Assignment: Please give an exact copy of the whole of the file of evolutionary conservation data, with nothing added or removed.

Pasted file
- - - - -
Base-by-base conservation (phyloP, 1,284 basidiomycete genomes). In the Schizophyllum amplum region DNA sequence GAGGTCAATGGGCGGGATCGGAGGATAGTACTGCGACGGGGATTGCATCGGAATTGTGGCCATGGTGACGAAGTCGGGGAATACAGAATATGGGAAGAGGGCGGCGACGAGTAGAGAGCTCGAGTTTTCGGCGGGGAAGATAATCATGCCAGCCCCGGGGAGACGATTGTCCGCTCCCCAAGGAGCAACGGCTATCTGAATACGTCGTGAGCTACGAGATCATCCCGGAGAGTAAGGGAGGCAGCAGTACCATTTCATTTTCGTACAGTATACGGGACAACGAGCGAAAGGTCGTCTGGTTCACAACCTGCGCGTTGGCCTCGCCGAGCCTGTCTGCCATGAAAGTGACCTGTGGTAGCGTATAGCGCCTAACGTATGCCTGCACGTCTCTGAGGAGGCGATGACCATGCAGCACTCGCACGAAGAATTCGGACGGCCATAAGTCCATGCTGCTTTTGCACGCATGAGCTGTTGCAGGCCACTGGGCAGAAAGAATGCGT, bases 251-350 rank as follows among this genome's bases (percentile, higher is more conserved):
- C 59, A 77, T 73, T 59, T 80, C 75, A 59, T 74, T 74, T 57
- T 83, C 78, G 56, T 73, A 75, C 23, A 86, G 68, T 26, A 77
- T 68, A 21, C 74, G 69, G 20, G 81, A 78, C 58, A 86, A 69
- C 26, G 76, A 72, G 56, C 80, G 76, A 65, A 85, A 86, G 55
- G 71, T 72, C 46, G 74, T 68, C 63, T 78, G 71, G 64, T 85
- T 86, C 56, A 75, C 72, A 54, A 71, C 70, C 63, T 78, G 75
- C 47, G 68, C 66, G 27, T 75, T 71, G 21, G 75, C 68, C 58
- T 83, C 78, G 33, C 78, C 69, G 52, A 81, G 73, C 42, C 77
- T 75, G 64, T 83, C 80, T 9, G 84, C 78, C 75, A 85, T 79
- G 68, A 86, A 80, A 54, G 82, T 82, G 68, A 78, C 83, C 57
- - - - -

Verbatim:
Base-by-base conservation (phyloP, 1,284 basidiomycete genomes). In the Schizophyllum amplum region DNA sequence GAGGTCAATGGGCGGGATCGGAGGATAGTACTGCGACGGGGATTGCATCGGAATTGTGGCCATGGTGACGAAGTCGGGGAATACAGAATATGGGAAGAGGGCGGCGACGAGTAGAGAGCTCGAGTTTTCGGCGGGGAAGATAATCATGCCAGCCCCGGGGAGACGATTGTCCGCTCCCCAAGGAGCAACGGCTATCTGAATACGTCGTGAGCTACGAGATCATCCCGGAGAGTAAGGGAGGCAGCAGTACCATTTCATTTTCGTACAGTATACGGGACAACGAGCGAAAGGTCGTCTGGTTCACAACCTGCGCGTTGGCCTCGCCGAGCCTGTCTGCCATGAAAGTGACCTGTGGTAGCGTATAGCGCCTAACGTATGCCTGCACGTCTCTGAGGAGGCGATGACCATGCAGCACTCGCACGAAGAATTCGGACGGCCATAAGTCCATGCTGCTTTTGCACGCATGAGCTGTTGCAGGCCACTGGGCAGAAAGAATGCGT, bases 251-350 rank as follows among this genome's bases (percentile, higher is more conserved):
- C 59, A 77, T 73, T 59, T 80, C 75, A 59, T 74, T 74, T 57
- T 83, C 78, G 56, T 73, A 75, C 23, A 86, G 68, T 26, A 77
- T 68, A 21, C 74, G 69, G 20, G 81, A 78, C 58, A 86, A 69
- C 26, G 76, A 72, G 56, C 80, G 76, A 65, A 85, A 86, G 55
- G 71, T 72, C 46, G 74, T 68, C 63, T 78, G 71, G 64, T 85
- T 86, C 56, A 75, C 72, A 54, A 71, C 70, C 63, T 78, G 75
- C 47, G 68, C 66, G 27, T 75, T 71, G 21, G 75, C 68, C 58
- T 83, C 78, G 33, C 78, C 69, G 52, A 81, G 73, C 42, C 77
- T 75, G 64, T 83, C 80, T 9, G 84, C 78, C 75, A 85, T 79
- G 68, A 86, A 80, A 54, G 82, T 82, G 68, A 78, C 83, C 57